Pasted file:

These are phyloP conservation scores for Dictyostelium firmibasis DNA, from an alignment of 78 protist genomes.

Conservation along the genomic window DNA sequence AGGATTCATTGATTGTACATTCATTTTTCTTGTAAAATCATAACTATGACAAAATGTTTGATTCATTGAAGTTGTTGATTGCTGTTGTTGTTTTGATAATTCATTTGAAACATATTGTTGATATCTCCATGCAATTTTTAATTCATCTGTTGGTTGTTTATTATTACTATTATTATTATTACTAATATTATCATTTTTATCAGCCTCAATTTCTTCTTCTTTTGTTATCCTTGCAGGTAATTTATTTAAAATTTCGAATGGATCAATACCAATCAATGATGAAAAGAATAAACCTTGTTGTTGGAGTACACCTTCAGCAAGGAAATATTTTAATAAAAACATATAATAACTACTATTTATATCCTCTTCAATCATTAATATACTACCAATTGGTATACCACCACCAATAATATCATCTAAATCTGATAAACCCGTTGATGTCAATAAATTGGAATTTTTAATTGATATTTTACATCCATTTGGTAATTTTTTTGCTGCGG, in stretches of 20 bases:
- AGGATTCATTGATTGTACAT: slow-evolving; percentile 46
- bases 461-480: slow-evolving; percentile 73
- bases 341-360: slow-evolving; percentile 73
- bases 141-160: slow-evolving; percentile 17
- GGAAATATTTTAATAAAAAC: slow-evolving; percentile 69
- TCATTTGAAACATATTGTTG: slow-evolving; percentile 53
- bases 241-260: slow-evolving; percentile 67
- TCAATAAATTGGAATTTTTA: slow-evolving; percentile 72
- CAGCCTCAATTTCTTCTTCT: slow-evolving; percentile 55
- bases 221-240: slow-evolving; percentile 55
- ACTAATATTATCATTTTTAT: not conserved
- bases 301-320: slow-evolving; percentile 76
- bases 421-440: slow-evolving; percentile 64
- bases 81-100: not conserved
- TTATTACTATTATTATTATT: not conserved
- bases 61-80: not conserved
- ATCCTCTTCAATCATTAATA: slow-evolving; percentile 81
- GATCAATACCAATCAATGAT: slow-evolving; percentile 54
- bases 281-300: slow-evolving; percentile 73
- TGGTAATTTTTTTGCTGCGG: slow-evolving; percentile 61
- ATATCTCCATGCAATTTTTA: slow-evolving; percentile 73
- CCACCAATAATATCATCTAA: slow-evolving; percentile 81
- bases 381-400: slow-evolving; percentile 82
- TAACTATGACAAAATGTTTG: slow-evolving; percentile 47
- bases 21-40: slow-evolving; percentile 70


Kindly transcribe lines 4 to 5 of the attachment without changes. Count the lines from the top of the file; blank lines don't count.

- bases 461-480: slow-evolving; percentile 73
- bases 341-360: slow-evolving; percentile 73